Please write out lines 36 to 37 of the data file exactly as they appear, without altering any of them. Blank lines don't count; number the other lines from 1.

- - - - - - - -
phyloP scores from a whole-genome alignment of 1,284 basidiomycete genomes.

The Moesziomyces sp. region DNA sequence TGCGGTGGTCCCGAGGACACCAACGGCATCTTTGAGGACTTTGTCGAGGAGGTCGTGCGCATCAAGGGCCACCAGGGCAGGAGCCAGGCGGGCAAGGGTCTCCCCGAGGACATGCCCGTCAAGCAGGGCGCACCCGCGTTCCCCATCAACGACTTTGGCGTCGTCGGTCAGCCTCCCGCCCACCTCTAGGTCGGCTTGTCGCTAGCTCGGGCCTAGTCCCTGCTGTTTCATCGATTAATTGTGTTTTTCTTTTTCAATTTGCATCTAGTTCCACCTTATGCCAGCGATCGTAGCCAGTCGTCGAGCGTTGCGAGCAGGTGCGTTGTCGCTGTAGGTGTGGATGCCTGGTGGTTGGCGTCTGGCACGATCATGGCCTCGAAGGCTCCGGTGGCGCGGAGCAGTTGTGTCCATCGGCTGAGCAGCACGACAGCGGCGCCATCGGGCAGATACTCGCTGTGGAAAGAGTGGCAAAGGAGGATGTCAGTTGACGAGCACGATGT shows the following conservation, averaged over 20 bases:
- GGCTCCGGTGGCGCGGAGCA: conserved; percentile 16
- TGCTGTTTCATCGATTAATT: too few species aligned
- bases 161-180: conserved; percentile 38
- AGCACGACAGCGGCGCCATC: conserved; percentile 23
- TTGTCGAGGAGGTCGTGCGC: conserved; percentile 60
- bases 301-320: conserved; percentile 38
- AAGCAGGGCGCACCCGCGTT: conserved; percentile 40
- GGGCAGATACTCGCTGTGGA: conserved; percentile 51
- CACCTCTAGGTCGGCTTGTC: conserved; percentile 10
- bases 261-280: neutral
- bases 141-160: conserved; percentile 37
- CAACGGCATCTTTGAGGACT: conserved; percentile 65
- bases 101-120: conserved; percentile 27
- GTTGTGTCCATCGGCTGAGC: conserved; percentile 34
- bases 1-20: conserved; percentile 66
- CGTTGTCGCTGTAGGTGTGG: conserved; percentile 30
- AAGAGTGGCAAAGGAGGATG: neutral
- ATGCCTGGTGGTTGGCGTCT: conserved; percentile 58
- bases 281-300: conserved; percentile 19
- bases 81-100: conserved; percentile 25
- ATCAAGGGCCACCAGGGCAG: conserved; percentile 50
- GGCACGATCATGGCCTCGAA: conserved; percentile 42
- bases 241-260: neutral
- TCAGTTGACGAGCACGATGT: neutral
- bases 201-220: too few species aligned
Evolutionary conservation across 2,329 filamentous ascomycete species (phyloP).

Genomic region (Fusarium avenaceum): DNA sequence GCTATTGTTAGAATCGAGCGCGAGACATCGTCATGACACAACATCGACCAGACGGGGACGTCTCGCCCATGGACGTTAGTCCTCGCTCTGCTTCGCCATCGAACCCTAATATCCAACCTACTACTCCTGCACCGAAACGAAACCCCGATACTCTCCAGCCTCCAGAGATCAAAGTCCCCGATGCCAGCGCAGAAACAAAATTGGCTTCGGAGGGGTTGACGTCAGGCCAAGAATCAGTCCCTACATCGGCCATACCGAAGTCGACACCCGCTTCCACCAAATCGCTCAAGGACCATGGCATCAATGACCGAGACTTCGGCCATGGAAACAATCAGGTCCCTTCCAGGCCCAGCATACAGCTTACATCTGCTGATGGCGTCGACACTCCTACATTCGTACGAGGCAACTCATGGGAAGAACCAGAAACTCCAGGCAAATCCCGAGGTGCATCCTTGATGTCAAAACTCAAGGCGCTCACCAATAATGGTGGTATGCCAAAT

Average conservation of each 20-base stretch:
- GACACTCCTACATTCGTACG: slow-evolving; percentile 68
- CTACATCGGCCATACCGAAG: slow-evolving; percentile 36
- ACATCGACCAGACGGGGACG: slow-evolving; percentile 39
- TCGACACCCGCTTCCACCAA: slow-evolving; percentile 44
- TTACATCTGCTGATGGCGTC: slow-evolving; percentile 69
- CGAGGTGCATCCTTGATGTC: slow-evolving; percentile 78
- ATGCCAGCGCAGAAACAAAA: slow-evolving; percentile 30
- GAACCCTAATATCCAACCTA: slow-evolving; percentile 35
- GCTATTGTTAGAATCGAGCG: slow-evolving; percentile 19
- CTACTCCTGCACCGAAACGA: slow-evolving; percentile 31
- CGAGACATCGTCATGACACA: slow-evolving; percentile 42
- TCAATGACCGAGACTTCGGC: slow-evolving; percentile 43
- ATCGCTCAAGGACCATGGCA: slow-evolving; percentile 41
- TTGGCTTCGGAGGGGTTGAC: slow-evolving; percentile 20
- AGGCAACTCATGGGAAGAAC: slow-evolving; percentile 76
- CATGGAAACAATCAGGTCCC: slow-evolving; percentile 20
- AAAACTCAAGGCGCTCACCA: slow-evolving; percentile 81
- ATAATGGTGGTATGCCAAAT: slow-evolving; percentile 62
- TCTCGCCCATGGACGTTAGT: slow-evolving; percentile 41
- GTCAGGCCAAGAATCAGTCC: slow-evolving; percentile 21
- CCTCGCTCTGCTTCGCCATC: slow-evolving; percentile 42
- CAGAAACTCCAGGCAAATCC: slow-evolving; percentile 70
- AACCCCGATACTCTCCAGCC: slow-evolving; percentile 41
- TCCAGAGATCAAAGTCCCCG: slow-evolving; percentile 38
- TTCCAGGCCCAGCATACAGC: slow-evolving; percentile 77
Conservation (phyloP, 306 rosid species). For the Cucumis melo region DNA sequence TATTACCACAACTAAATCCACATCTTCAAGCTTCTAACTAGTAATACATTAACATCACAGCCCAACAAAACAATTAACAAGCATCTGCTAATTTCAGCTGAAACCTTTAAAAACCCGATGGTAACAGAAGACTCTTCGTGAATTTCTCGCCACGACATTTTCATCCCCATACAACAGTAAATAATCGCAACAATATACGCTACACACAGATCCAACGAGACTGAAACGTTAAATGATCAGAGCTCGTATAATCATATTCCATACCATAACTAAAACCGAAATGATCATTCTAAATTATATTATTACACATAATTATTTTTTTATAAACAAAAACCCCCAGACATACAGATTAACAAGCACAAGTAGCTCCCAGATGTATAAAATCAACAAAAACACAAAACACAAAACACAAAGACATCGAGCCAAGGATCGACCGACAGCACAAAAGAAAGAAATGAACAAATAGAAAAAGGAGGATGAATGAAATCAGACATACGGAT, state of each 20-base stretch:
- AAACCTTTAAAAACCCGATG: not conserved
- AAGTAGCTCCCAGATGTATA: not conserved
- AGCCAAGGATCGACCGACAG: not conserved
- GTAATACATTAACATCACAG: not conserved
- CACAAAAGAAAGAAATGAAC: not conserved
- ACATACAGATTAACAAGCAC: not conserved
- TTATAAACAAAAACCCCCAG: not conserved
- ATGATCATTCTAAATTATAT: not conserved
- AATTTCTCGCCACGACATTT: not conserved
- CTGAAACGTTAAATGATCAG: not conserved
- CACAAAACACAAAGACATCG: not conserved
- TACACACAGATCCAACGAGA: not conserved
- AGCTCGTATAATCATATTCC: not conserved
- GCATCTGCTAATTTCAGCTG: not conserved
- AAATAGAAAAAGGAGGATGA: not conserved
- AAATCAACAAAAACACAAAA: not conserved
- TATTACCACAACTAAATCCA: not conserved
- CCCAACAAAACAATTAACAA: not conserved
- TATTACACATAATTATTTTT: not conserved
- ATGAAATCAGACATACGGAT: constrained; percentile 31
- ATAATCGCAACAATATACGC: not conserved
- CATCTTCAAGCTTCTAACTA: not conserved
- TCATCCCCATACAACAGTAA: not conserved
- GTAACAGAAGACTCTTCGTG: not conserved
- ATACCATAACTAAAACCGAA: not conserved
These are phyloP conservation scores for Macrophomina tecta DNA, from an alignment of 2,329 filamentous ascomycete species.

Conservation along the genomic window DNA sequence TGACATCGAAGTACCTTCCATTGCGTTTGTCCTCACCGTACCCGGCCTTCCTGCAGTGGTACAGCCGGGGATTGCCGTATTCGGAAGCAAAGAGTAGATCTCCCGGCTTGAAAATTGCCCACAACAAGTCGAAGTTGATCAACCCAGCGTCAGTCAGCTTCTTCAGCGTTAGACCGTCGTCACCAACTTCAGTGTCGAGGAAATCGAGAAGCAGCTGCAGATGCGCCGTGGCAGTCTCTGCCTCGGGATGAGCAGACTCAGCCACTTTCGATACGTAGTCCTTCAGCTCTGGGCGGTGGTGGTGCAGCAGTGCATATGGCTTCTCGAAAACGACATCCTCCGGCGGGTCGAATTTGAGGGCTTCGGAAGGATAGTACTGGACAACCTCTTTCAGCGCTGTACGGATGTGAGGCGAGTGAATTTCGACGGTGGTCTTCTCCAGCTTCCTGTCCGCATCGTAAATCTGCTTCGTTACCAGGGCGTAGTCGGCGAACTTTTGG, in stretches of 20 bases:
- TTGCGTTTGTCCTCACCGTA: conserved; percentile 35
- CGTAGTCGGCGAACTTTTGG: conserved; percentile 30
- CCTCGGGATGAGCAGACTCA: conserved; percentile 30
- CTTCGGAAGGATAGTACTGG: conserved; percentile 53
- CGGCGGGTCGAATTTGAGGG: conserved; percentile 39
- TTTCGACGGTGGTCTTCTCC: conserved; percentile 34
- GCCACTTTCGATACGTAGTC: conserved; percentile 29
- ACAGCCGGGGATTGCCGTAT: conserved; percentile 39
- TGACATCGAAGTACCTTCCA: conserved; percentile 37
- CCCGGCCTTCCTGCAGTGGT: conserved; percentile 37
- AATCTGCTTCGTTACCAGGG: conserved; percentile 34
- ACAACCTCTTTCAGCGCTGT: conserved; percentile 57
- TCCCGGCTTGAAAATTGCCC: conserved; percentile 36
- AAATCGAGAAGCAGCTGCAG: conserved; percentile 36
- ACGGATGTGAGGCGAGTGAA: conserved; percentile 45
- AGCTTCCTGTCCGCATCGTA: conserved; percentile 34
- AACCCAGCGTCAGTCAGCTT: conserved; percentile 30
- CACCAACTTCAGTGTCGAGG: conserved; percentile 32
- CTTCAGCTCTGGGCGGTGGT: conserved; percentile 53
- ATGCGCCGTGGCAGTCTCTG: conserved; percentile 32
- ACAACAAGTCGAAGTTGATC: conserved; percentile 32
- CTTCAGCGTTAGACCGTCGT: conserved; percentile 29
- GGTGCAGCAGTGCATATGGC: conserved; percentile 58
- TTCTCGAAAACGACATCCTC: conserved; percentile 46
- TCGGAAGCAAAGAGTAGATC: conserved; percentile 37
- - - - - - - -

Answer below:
- CGAGGTGCATCCTTGATGTC: slow-evolving; percentile 78
- ATGCCAGCGCAGAAACAAAA: slow-evolving; percentile 30